Mason Catrambone's heart was set on Camden Catholic High School.

But after the school learned that the Madelyn Catrambone who was accepted last February for September admission had since begun to identify as male, Camden Catholic broke Mason's heart.

"They can't look past what I'm going through, and see me as a human being," says Mason, 14.

"I'm not a transgender . . . entity. I'm not some diabolical plan to impose my transgender evilness on them."

I meet Mason, a bright, friendly kid with a sensational smile, at the Williamstown home he shares with his parents, Frank Catrambone Sr. and Annmarie Kita.

"Camden Catholic changed my life, and I was very, very excited that my kid was going to have the same opportunity," says Frank, a 1971 graduate and owner of a company that books entertainers.

Says Mason's mother, Annmarie Kita, a registered nurse: "It's so sad. Camden Catholic could have tried harder to find a way. We could have made this work."

The family say they told school officials at two August meetings that Mason would be willing to use the restroom in the nurse's office, and change into gym clothes there as well.

They did insist that Mason - who is not yet undergoing any treatment or surgical procedures - be able to wear a boy's uniform.

In other words, they wanted the child they now consider a son to be an openly transgender Camden Catholic student. This would have been a first for the Cherry Hill school, where 750 students are enrolled.

"We couldn't do what they were requesting," principal Heather Crisci says. "It's about the school's Catholic identity."

Adds the Rev. Joseph Capella, director of Catholic identity at the school: "There is Catholic teaching. . . . Pope Francis has spoken to it recently, [about] our belief in natural law.

"Essentially, we believe we are not the creators, and at no point in our lives can we move toward being that," Capella continues.

"Our bodies, and every aspect of our humanity, are a gift we have been asked to steward and protect. We are not the creators. We are the created."

In a later email, Capella added: "By choosing a Catholic school, students and their parents must understand that this means the school environment is shaped by religious beliefs, and behavior is governed accordingly.

"We understand that not everyone will accept or agree with our beliefs, and some will choose another learning environment."

On May 13 - Mason's 14th birthday - he decided to come out to his parents as transgender.

"I've always known something was up about how I felt about myself," says Mason, who as Madelyn had refused to wear pink, or to dress in stereotypically feminine attire.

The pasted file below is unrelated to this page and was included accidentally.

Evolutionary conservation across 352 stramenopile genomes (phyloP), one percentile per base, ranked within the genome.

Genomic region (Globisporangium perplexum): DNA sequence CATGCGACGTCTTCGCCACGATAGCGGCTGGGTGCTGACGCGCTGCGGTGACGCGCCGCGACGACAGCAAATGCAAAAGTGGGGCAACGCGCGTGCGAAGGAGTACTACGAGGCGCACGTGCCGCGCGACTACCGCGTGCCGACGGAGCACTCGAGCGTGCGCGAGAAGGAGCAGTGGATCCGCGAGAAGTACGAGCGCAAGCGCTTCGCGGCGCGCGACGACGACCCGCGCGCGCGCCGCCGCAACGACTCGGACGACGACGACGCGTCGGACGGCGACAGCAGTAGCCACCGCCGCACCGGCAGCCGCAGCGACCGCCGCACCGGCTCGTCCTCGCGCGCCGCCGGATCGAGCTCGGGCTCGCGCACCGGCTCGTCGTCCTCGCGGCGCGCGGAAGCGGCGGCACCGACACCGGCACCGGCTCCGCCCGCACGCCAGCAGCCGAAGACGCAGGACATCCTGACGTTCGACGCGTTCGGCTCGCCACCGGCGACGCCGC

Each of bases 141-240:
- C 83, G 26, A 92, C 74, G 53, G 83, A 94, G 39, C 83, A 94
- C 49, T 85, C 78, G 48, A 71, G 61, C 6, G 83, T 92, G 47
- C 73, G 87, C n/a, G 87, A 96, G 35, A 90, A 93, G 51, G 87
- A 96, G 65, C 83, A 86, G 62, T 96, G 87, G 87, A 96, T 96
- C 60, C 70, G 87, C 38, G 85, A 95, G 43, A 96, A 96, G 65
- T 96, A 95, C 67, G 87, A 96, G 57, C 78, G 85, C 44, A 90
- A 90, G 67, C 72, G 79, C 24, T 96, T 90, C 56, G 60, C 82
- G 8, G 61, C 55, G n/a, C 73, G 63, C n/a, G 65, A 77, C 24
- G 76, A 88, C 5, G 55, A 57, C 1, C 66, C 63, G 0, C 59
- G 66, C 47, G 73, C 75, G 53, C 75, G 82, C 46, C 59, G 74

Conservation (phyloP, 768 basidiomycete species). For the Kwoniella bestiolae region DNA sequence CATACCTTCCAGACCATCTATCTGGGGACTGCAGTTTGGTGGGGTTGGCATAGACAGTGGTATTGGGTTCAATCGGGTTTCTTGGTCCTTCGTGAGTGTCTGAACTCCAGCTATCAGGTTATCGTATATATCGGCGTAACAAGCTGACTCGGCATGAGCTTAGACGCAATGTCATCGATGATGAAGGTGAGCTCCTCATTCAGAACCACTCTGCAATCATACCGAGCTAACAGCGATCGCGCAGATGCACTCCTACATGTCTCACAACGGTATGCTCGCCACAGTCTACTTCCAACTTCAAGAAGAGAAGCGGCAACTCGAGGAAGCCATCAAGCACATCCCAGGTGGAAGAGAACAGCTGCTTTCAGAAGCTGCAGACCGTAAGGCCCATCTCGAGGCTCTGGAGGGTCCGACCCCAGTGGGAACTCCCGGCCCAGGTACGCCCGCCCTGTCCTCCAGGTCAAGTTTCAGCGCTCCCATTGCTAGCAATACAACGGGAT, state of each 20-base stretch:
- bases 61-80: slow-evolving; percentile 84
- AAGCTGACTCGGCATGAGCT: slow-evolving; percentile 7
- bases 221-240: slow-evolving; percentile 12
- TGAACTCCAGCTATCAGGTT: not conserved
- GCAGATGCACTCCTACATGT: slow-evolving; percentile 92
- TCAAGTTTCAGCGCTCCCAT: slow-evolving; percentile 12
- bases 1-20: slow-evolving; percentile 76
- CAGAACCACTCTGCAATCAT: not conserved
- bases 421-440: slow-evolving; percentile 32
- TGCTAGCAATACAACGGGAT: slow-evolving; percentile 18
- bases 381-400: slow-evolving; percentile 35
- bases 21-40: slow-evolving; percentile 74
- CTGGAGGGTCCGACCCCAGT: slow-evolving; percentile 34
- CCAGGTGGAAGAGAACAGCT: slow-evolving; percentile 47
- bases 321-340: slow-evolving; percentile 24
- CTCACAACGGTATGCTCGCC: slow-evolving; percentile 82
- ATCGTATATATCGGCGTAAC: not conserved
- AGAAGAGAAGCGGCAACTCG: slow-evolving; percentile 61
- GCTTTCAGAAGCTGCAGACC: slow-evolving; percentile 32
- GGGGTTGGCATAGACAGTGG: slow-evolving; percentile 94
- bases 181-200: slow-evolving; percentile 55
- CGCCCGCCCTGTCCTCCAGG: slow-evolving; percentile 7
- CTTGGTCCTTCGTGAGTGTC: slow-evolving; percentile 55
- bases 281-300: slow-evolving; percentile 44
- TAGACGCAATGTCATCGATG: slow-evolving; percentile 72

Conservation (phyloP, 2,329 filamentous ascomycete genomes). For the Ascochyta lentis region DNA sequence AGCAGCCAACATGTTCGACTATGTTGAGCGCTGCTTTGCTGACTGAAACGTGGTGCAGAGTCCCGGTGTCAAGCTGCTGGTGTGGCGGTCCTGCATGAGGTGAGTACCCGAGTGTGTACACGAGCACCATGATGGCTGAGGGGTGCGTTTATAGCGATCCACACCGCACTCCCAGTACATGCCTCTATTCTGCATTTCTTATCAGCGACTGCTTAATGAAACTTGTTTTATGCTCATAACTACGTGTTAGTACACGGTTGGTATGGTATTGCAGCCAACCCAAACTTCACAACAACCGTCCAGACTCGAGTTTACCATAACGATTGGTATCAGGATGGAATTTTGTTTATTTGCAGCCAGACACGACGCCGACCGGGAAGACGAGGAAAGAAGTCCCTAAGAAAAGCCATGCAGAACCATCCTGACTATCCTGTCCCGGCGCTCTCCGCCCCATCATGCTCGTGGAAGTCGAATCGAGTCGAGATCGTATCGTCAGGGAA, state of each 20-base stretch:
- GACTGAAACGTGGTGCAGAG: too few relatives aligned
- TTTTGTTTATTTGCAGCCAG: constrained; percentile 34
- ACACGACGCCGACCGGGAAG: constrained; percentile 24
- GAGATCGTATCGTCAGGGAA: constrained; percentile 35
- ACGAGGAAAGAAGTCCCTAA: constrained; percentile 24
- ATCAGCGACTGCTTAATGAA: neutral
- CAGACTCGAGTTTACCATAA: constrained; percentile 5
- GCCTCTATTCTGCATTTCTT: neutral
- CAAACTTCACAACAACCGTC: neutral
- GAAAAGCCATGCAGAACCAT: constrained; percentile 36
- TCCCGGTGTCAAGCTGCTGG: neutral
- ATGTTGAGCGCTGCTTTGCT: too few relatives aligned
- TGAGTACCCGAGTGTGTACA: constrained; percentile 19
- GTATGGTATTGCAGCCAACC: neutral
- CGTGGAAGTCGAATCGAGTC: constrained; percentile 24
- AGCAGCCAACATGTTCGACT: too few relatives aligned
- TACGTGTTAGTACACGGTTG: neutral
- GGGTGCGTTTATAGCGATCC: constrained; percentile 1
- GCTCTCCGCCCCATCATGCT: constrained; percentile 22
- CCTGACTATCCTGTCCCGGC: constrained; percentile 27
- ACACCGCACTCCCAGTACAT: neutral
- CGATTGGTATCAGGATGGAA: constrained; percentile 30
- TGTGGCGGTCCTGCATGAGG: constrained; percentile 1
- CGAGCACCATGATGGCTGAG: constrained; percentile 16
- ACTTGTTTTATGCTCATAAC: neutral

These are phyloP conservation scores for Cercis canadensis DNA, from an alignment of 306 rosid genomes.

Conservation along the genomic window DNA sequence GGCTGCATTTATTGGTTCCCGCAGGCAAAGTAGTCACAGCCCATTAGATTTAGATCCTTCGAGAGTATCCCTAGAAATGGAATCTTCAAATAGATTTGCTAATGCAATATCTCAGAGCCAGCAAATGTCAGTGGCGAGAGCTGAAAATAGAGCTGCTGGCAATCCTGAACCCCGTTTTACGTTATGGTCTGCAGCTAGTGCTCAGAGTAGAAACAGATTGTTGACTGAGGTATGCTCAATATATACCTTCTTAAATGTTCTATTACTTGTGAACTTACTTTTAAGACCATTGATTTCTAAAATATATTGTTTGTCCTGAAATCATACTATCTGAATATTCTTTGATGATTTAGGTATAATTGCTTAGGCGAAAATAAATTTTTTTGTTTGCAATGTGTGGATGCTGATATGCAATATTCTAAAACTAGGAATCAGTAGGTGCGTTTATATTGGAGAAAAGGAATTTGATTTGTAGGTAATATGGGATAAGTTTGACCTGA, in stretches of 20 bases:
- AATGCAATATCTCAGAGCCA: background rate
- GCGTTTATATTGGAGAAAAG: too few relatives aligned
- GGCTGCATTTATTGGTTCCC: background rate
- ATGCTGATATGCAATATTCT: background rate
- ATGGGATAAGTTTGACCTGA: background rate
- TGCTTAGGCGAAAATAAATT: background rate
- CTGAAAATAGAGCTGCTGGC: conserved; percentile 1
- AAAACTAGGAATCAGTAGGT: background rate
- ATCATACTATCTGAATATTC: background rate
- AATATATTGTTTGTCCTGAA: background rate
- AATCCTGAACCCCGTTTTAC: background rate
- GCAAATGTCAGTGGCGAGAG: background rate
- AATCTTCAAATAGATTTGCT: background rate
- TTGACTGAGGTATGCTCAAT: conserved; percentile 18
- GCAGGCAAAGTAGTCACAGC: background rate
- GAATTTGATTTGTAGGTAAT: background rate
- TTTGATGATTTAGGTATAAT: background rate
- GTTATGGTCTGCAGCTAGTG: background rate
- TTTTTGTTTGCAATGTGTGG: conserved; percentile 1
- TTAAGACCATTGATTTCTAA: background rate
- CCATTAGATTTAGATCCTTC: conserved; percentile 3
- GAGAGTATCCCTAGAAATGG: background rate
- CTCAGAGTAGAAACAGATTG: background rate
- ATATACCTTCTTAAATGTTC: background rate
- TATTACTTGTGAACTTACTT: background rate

"I thought I was gay or bisexual or something."

But after having his hair cut boyishly short ("He was always hiding behind his long hair," Annmarie recalls), Mason began to realize that gender, not sexual orientation, was at the root of Madelyn's unhappiness.

"I thought, 'Is this real? I don't want it to be real,' " he recalls. "But I believe I am male. I can't be me as a female."

When Mason came out, "I was in complete disbelief at first," says Annmarie. "Yes, I had my doubts. Could this be from social media, from the reality shows? Could it be that he's just trying to figure things out?

"Nobody wants to see their child hurting," she continues. "After he came out, we talked about it constantly and we didn't stop talking about it. We dealt with it privately, just the three of us - like the Three Musketeers - for a month and a half."

Frank says there was "a mourning period. I was adjusting to [Madelyn] not being around anymore.

"But then I read that transgender children who don't have the support of their parents have a [high] rate of suicide. I heard that, and there was not a choice to make. The only thing to do was to love and support Mason."

As part of that, the couple agreed to honor Mason's desire to speak publicly about his experience.

"We taught Mason that you stand up for yourself, and speak for yourself," says Annmarie.

Mason is frustrated that he did not get a chance to speak to school officials.

"I'm sure the students and teachers there would have loved me," he says.

But if Camden Catholic "is only going to see me as a problem," he says, "then I don't want to be there."

"We never saw him as a problem," Crisci says.

"He's not a problem," Capella adds. "He's a person."

Mason is enrolled in a California-based cyberschool; next fall, he hopes to attend a South Jersey public high school.

"I didn't lose Camden Catholic," he says. "Camden Catholic lost me."

The school also lost the opportunity that I had: to learn from a young person facing what to most of us would be an unimaginable challenge - and is willing to make a leap of faith.

I'm also struck by something Mason says as our interview concludes.

"This was one of the first times I ever got to shake hands with someone who doesn't know me and say, 'Hi, I'm Mason.' " he says.

"That," he adds, beaming, "was really great."